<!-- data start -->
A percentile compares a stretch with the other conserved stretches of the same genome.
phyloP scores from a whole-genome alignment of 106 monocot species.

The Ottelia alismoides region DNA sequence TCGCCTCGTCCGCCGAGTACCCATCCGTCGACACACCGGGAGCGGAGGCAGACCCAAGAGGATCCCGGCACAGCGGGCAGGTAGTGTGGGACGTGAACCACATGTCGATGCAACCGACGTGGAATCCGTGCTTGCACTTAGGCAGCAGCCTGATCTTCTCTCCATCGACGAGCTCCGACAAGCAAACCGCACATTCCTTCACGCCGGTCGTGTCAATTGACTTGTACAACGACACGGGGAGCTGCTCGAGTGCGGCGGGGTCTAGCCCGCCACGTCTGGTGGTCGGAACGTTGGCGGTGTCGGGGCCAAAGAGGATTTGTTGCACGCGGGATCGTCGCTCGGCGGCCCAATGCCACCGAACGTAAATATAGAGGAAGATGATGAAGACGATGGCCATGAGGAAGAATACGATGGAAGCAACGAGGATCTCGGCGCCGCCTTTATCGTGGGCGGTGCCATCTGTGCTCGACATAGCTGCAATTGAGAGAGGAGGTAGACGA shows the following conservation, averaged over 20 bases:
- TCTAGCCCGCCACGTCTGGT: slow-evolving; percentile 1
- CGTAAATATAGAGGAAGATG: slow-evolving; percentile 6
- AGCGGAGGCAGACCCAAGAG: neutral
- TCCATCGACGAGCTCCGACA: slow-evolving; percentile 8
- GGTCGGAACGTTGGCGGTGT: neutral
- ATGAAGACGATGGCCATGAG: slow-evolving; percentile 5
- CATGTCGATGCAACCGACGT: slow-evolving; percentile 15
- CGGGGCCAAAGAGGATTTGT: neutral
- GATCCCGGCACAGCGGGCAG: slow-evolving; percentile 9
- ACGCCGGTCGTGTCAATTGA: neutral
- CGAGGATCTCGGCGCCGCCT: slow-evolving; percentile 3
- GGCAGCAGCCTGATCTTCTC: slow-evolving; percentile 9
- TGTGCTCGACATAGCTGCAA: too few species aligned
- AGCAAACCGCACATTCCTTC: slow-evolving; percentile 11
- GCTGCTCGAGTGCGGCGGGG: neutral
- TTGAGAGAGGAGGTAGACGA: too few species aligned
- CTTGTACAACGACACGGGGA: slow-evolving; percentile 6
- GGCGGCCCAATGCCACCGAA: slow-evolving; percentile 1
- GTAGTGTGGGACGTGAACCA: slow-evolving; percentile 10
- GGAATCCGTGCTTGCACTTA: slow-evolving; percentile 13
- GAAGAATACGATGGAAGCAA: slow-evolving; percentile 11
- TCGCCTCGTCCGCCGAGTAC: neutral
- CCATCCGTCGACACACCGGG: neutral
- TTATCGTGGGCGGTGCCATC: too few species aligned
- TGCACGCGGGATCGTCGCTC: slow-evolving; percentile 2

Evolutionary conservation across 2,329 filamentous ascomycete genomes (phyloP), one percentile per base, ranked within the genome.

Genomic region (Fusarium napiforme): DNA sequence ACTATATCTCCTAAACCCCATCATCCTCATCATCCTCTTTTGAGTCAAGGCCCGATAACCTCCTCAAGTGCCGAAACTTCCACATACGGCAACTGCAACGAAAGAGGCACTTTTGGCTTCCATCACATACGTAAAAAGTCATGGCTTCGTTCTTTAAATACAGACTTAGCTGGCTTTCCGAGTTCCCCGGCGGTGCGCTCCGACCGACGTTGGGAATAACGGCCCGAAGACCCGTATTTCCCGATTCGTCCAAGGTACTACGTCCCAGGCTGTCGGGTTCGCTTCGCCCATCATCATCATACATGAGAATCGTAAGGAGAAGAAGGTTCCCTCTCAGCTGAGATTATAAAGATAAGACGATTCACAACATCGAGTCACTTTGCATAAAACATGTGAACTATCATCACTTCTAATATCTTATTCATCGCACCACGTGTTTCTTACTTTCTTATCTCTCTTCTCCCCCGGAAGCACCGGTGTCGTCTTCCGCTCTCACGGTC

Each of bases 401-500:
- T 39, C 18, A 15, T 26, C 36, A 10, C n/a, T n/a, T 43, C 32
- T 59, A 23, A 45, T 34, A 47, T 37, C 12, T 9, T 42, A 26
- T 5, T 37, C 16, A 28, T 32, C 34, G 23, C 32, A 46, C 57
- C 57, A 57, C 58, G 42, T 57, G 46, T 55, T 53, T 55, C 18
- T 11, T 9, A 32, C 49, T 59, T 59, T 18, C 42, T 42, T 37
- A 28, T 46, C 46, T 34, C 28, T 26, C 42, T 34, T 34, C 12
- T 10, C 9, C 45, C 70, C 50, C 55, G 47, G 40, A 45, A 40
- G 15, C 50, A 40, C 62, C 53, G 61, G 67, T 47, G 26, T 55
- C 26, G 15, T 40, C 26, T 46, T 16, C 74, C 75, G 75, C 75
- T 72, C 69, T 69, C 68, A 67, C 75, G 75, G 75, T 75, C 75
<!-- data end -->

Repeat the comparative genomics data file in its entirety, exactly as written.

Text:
A percentile compares a stretch with the other conserved stretches of the same genome.
phyloP scores from a whole-genome alignment of 106 monocot species.

The Ottelia alismoides region DNA sequence TCGCCTCGTCCGCCGAGTACCCATCCGTCGACACACCGGGAGCGGAGGCAGACCCAAGAGGATCCCGGCACAGCGGGCAGGTAGTGTGGGACGTGAACCACATGTCGATGCAACCGACGTGGAATCCGTGCTTGCACTTAGGCAGCAGCCTGATCTTCTCTCCATCGACGAGCTCCGACAAGCAAACCGCACATTCCTTCACGCCGGTCGTGTCAATTGACTTGTACAACGACACGGGGAGCTGCTCGAGTGCGGCGGGGTCTAGCCCGCCACGTCTGGTGGTCGGAACGTTGGCGGTGTCGGGGCCAAAGAGGATTTGTTGCACGCGGGATCGTCGCTCGGCGGCCCAATGCCACCGAACGTAAATATAGAGGAAGATGATGAAGACGATGGCCATGAGGAAGAATACGATGGAAGCAACGAGGATCTCGGCGCCGCCTTTATCGTGGGCGGTGCCATCTGTGCTCGACATAGCTGCAATTGAGAGAGGAGGTAGACGA shows the following conservation, averaged over 20 bases:
- TCTAGCCCGCCACGTCTGGT: slow-evolving; percentile 1
- CGTAAATATAGAGGAAGATG: slow-evolving; percentile 6
- AGCGGAGGCAGACCCAAGAG: neutral
- TCCATCGACGAGCTCCGACA: slow-evolving; percentile 8
- GGTCGGAACGTTGGCGGTGT: neutral
- ATGAAGACGATGGCCATGAG: slow-evolving; percentile 5
- CATGTCGATGCAACCGACGT: slow-evolving; percentile 15
- CGGGGCCAAAGAGGATTTGT: neutral
- GATCCCGGCACAGCGGGCAG: slow-evolving; percentile 9
- ACGCCGGTCGTGTCAATTGA: neutral
- CGAGGATCTCGGCGCCGCCT: slow-evolving; percentile 3
- GGCAGCAGCCTGATCTTCTC: slow-evolving; percentile 9
- TGTGCTCGACATAGCTGCAA: too few species aligned
- AGCAAACCGCACATTCCTTC: slow-evolving; percentile 11
- GCTGCTCGAGTGCGGCGGGG: neutral
- TTGAGAGAGGAGGTAGACGA: too few species aligned
- CTTGTACAACGACACGGGGA: slow-evolving; percentile 6
- GGCGGCCCAATGCCACCGAA: slow-evolving; percentile 1
- GTAGTGTGGGACGTGAACCA: slow-evolving; percentile 10
- GGAATCCGTGCTTGCACTTA: slow-evolving; percentile 13
- GAAGAATACGATGGAAGCAA: slow-evolving; percentile 11
- TCGCCTCGTCCGCCGAGTAC: neutral
- CCATCCGTCGACACACCGGG: neutral
- TTATCGTGGGCGGTGCCATC: too few species aligned
- TGCACGCGGGATCGTCGCTC: slow-evolving; percentile 2

Evolutionary conservation across 2,329 filamentous ascomycete genomes (phyloP), one percentile per base, ranked within the genome.

Genomic region (Fusarium napiforme): DNA sequence ACTATATCTCCTAAACCCCATCATCCTCATCATCCTCTTTTGAGTCAAGGCCCGATAACCTCCTCAAGTGCCGAAACTTCCACATACGGCAACTGCAACGAAAGAGGCACTTTTGGCTTCCATCACATACGTAAAAAGTCATGGCTTCGTTCTTTAAATACAGACTTAGCTGGCTTTCCGAGTTCCCCGGCGGTGCGCTCCGACCGACGTTGGGAATAACGGCCCGAAGACCCGTATTTCCCGATTCGTCCAAGGTACTACGTCCCAGGCTGTCGGGTTCGCTTCGCCCATCATCATCATACATGAGAATCGTAAGGAGAAGAAGGTTCCCTCTCAGCTGAGATTATAAAGATAAGACGATTCACAACATCGAGTCACTTTGCATAAAACATGTGAACTATCATCACTTCTAATATCTTATTCATCGCACCACGTGTTTCTTACTTTCTTATCTCTCTTCTCCCCCGGAAGCACCGGTGTCGTCTTCCGCTCTCACGGTC

Each of bases 401-500:
- T 39, C 18, A 15, T 26, C 36, A 10, C n/a, T n/a, T 43, C 32
- T 59, A 23, A 45, T 34, A 47, T 37, C 12, T 9, T 42, A 26
- T 5, T 37, C 16, A 28, T 32, C 34, G 23, C 32, A 46, C 57
- C 57, A 57, C 58, G 42, T 57, G 46, T 55, T 53, T 55, C 18
- T 11, T 9, A 32, C 49, T 59, T 59, T 18, C 42, T 42, T 37
- A 28, T 46, C 46, T 34, C 28, T 26, C 42, T 34, T 34, C 12
- T 10, C 9, C 45, C 70, C 50, C 55, G 47, G 40, A 45, A 40
- G 15, C 50, A 40, C 62, C 53, G 61, G 67, T 47, G 26, T 55
- C 26, G 15, T 40, C 26, T 46, T 16, C 74, C 75, G 75, C 75
- T 72, C 69, T 69, C 68, A 67, C 75, G 75, G 75, T 75, C 75